Review by Charles Burroughs October 03 2014

The artist’s studio has been a constant but increasingly overt theme in western art for centuries. Renaissance artists needed a cover, and the famous anecdote of Alexander the Great visiting the great painter Apelles – and finding Apelles lusting after his beautiful concubine, whose portrait he is painting -- gave license for the representation of a working studio. So from the sixteenth century, painters used the theme to celebrate the status of artists as well as the power of art, since Apelles got the girl. Successful artists built themselves splendid living and working environments, like Rubens’s house in Antwerp, now a museum. For some artists the studio serves already as a kind of museum, a space for displaying their own work or that of friends and associates, emphasizing links of camaraderie as well as competitiveness. Some artists pin up photographs of the work of important predecessors, or collect objects that stand out for their strangeness, and which inspire innovation by challenging existing conventions. The architect Borromini collected shells and helical organisms -- natural “artworks”; and Picasso’s studio in the Bateau Lavoir famously contained African masks. In both cases, the contents of the studio sparked extraordinary creativity.

A related, sometimes overlapping, theme is that of the scholar or seer in a study. This has a longer history because of the popularity of scholar saints like St. Jerome, whose workspace may be a finely carpented domestic interior, complete with snoozing cat, or a rocky cave alluding to the ascetic Jerome’s efforts to separate from his earlier secular life and to repress the visions that haunt and tempt him. Albrecht Dürer’s image of Jerome busy at his desk among books and writing implements, the necessary and familiar tools of scholarship, contrasts with the same artist’s famous image, titled Melencholia I, in which thinking seems to run aground on its own processes and resources. Even more striking is Goya’s Sleep of Reason, showing the thinker encircled by monstrous apparitions. Less apocalyptic is the wonderful image by Vermeer of an astronomer by a window, dramatizing the constricted space of the astronomer himself in contrast to the unlimited reach of his vision, linking the infinite cosmos (represented within the painting by a heavenly globe) and the astronomer’s mental space. Rembrandt’s stranger image of (perhaps) a philosopher, also by a window but dwarfed by a threatening spiral staircase, surely alludes to the difficulties as much as the achievements of intense and solitary thinking, which the stair itself, twisting and vertiginous, seems to make visible.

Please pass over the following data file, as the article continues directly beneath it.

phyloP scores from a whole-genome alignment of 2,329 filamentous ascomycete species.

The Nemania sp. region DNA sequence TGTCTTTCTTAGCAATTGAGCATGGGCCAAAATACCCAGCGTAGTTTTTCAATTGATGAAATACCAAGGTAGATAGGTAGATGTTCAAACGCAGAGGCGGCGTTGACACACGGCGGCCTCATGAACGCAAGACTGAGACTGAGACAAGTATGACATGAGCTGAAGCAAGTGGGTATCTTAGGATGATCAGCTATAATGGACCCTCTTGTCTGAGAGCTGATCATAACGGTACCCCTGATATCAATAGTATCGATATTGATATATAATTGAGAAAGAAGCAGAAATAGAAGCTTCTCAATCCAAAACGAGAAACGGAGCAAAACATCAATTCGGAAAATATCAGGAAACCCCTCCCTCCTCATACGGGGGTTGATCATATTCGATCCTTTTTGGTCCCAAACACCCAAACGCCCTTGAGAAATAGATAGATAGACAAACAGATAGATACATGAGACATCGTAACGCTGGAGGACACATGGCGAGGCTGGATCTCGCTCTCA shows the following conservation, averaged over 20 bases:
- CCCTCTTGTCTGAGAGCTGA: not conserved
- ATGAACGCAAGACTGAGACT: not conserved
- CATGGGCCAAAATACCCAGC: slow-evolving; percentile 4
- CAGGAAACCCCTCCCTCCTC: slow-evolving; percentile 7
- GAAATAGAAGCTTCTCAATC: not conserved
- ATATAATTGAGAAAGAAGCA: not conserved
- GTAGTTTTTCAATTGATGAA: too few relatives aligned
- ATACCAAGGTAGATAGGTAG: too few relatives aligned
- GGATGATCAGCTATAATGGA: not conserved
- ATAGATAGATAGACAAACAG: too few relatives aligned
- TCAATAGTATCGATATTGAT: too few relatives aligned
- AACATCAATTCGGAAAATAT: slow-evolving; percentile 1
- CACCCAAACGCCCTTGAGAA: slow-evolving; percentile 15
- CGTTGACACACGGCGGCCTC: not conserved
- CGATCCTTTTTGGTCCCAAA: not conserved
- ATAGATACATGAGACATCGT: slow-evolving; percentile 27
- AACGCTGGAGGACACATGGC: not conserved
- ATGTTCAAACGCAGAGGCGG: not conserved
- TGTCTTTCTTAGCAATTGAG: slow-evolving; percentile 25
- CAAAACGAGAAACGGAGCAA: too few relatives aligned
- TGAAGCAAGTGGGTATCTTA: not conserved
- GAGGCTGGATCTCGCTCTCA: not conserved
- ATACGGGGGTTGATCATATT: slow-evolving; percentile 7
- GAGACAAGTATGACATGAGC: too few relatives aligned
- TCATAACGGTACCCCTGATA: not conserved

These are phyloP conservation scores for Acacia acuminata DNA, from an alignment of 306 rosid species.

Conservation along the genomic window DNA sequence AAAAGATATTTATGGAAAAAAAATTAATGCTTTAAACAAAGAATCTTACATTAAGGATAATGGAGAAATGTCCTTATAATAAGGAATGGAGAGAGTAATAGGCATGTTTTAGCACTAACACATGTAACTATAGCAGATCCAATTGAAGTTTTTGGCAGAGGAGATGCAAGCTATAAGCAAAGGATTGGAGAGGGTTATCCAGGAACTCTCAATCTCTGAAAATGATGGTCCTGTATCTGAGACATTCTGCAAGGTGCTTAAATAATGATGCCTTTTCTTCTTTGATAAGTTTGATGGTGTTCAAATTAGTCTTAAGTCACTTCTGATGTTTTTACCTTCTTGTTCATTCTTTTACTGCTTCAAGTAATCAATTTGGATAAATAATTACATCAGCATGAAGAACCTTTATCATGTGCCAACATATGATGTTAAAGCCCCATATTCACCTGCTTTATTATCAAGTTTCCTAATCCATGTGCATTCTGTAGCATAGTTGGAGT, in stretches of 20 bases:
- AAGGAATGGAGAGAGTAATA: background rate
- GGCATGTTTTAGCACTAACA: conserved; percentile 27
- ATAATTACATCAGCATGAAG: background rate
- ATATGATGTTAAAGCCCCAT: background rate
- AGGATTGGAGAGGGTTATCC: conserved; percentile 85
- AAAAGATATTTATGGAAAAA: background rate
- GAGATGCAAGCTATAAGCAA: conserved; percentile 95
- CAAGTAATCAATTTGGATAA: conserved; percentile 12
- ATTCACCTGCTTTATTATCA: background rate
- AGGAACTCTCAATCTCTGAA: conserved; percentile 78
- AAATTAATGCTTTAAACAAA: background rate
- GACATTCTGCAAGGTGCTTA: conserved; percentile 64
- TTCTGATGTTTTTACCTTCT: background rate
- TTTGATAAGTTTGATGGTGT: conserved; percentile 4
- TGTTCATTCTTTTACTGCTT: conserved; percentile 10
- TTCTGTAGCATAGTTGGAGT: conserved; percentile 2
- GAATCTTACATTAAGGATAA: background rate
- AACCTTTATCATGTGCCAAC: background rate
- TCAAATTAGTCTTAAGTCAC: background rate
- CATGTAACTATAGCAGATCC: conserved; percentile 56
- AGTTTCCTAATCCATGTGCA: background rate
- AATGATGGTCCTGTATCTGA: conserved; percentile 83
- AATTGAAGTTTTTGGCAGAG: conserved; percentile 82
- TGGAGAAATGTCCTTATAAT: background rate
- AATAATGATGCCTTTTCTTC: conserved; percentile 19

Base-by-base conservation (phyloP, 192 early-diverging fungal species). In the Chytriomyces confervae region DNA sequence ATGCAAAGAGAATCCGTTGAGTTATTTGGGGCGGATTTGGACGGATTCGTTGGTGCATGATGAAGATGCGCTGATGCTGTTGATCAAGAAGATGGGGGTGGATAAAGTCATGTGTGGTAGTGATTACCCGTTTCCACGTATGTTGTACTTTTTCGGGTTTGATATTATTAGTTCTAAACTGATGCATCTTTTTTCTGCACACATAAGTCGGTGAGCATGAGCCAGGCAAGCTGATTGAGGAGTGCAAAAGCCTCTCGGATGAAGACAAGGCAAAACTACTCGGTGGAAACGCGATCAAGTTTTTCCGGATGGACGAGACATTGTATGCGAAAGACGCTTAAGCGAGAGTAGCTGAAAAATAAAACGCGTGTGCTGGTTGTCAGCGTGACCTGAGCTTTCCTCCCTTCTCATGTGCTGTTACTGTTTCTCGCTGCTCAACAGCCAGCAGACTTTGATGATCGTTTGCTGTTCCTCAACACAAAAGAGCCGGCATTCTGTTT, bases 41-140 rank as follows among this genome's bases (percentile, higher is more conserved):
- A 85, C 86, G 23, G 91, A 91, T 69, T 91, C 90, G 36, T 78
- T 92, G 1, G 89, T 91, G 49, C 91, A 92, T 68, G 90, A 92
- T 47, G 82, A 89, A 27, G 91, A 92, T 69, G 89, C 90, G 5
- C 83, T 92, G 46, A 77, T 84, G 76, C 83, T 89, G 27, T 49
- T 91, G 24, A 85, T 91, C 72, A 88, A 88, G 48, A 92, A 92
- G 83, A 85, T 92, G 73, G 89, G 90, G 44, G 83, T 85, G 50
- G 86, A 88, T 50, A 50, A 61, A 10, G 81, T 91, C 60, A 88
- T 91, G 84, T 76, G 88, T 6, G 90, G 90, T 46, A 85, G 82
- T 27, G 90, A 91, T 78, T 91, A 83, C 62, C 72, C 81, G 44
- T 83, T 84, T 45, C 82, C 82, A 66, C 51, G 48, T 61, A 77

The serial images of Arturo Rodriguez’s School of Night show the artist alone, even isolated, though within an environment populated by proliferating presences. For decades Arturo has worked in this same small house (unlike Rubens’s conspicuous mansion, it is modestly tucked away behind a screen of trees) alongside Demi, his partner and muse, whom we occasionally also catch sight of, at work at her own paintings. All around are a lifetime of paintings and collected objects, notably the masks that loom in his visions as if endowed with agency, like a nutcracker remembered from a childhood visit to the ballet. Unlike the solid and reassuring furnishings Dürer imagined for Jerome, the spaces and objects in Arturo’s images are fluid, subject to disorienting shifts of scale and position, constituting a miniature universe that evades all distinction of inside and outside, imagined and “real.” And yet these are not threatening or uncomfortable images. Instead they provide the sense of an artist confident in his power to take familiar objects as departure points for meditations on “reality” itself, or perhaps rather the various realities that he -- and, in varying degrees, all of us – encounter in our engagement with the world. It is the artist as magus, perhaps, as well as guide to the always porous boundary between layers of experience and to the universal possibilities of an inward journey.


About Charles Burroughs:

Charles Burroughs recently retired as Smith Professor of Humanities and Chair of Classics at Case Western Reserve University in Cleveland. Previously he taught at SUNY Binghamton and Berkeley. He is a historian of architecture, urbanism, landscape design,and visual culture mostly of early modern Europe; currently he is at work on a monographic study of Botticelli's "Primavera." However, his scope has recently expanded to include the park design and and urban planning of the Olmsted firm in Rochester, NY; this involves both academic writing and hands-on restoration of historic environments as a member of a Sierra Club group.